For whatsoever things were written aforetime were written for our learning, that we through patience and comfort of the scriptures might have hope.
Romans 15:4



 A Bible Study - Commentary by Jim Melough

Copyright 2002 James Melough



All four Gospels record Mary’s anointing of the Lord’s body with the precious ointment or spikenard just prior to His crucifixion; Mt 26:7 informing us that the precious perfume was in an alabaster box; and Mk 14:3 recording the fact that “she broke the box,” the word “broke” meaning that she crushed or shattered it.

There are two kinds of alabaster, both resembling marble, but much softer, one being translucent white and often having colored streaks; the other being usually snow white and of uniform fine grain.  The latter is the softer, but both lend themselves to delicate fine carving.

From John 12:3,5 we learn that it was “very costly,” worth about “three hundred pence,” the equivalent of approximately a year’s wages in that day.

Some have seen in this costly perfume a figure or type of “man’s best graces, efforts and talents” consecrated to the service of Christ; others, a type of worship, the presentation to God of the worshiper’s apprehension of the perfections and worth of the Lord Jesus Christ.

Occupation with the perfume, however, has resulted in virtual disregard of the typological portrait presented in the alabaster container itself, yet closer scrutiny reveals that it is indeed such a picture.  First, its color, white, the color of purity, points to the spotless purity of Christ.  There was nothing in His holy nature that could ever be tempted by the sin which so easily tempts us.  Of Him alone could God declare, “This is my beloved Son, in whom I am well pleased,” Mt 3:17.

Its uniform fine grain declares the same truth as was presented in the Meal offering: every attribute of Christ was in perfect balance: no trait predominated; His abhorrence of sin was as great as His love for the Father and for sinners.

Its plasticity, the ease with which it could be carved or shaped, points to the submissiveness of Christ to the Father’s will, as displayed throughout His life, and declared in His prayer in Gethsemane, “Father, if thou be willing, remove this cup from me: nevertheless not my will, but thine be done,” Lk 22:42.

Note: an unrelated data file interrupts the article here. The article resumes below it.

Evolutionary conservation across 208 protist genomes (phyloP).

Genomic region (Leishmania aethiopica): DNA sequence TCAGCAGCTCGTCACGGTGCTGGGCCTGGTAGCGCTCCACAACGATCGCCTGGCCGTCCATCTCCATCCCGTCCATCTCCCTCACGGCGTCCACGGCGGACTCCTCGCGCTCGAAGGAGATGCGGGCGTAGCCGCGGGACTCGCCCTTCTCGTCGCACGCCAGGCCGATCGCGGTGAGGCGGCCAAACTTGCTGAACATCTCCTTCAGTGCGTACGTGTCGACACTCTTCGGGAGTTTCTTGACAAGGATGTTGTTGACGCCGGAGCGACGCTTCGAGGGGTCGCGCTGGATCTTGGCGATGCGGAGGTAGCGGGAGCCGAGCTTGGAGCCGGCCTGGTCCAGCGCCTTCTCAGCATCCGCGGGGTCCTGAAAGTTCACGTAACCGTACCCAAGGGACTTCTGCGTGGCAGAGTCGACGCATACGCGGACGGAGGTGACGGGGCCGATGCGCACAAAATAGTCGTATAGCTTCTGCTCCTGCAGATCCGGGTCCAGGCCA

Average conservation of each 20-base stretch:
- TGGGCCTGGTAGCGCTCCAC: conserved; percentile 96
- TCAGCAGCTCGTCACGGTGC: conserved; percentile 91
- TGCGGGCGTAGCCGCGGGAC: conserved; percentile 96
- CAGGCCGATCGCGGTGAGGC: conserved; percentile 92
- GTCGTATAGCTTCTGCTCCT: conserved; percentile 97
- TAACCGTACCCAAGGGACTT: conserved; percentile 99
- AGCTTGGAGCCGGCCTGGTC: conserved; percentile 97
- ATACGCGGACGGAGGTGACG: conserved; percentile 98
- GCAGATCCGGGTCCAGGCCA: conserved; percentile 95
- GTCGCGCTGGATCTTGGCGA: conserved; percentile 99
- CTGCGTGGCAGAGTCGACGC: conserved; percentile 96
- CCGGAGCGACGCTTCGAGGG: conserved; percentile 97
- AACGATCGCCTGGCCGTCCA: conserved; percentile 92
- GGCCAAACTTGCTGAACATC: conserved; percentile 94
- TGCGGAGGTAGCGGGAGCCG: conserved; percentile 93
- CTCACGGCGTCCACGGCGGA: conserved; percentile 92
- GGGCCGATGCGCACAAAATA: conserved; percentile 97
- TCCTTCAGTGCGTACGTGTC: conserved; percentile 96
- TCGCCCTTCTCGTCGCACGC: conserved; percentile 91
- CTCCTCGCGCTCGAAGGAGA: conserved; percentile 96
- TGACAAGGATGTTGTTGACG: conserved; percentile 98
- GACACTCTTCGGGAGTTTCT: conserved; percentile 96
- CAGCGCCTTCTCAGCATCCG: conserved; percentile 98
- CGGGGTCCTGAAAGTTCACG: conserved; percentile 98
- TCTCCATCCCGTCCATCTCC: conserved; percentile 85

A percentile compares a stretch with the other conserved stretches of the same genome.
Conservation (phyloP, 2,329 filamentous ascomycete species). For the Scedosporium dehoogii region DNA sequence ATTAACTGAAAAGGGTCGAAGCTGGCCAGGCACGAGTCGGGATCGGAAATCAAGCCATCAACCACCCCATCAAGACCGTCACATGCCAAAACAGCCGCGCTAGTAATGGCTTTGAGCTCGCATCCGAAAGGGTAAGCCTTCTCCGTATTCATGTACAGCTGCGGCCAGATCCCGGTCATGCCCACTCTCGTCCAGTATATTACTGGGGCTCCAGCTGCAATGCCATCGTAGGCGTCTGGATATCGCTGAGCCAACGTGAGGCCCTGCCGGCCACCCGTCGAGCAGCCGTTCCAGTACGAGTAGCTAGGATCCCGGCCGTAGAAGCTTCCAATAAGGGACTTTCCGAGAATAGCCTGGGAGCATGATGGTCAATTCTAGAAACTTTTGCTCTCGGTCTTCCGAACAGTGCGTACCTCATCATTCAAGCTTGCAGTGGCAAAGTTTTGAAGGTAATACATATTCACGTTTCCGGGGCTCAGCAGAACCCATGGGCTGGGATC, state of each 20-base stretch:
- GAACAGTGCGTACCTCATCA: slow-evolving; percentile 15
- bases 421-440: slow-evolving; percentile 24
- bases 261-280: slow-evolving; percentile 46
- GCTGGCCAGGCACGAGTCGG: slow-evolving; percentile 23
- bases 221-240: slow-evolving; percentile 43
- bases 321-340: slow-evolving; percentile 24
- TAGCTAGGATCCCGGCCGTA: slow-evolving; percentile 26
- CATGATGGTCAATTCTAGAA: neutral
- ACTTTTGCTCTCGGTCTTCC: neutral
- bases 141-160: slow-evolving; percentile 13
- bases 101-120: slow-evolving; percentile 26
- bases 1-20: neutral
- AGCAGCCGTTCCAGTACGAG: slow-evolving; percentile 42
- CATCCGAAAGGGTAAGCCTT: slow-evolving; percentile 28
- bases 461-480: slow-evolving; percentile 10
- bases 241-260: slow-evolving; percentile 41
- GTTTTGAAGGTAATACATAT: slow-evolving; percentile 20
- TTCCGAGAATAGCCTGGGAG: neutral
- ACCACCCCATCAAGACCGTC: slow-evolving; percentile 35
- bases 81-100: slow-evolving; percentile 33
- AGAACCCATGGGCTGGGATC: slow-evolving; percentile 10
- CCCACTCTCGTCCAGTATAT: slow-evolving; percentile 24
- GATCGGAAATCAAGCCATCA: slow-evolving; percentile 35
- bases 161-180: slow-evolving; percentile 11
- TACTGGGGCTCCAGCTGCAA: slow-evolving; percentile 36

The costly perfume within the container represents that inward perfection which was manifested in His words and deeds, and which man discerned in only the smallest measure, but which God alone understood and valued.  It was, however, only by the breaking, the crushing or shattering of the alabaster vessel, that the fragrance of the oil was perceived by everyone in the house.  And so was it with Christ.  It was by His death (the shattering of the human vessel, His body) that His inward perfections have been manifested, for love is the perfect expression of every other virtue, and no love, however great, can ever equal that of Christ for His Father, and for sinful men, as it is written, “For when we were yet without strength, in due time Christ died for the ungodly.  For scarcely for a righteous man will one die: yet peradventure for a good man some would even dare to die.  But God commendeth his love toward us, in that while we were yet sinners, Christ died for us,” Ro 5:6-8.

Relative to the other symbolic picture presented here, that of worship, it is sadly apparent that what passes for worship in Christendom today falls very far short of the ideal set before us in this typological cameo, for the truth is that genuine worship can come only from a contrite heart, crushed and broken by awareness of its own sinfulness, and by a true apprehension of what the Lord endured at Calvary to redeem our souls.


     Scripture portions taken from the Holy Bible, King James Version
© 2000-2005 James Melough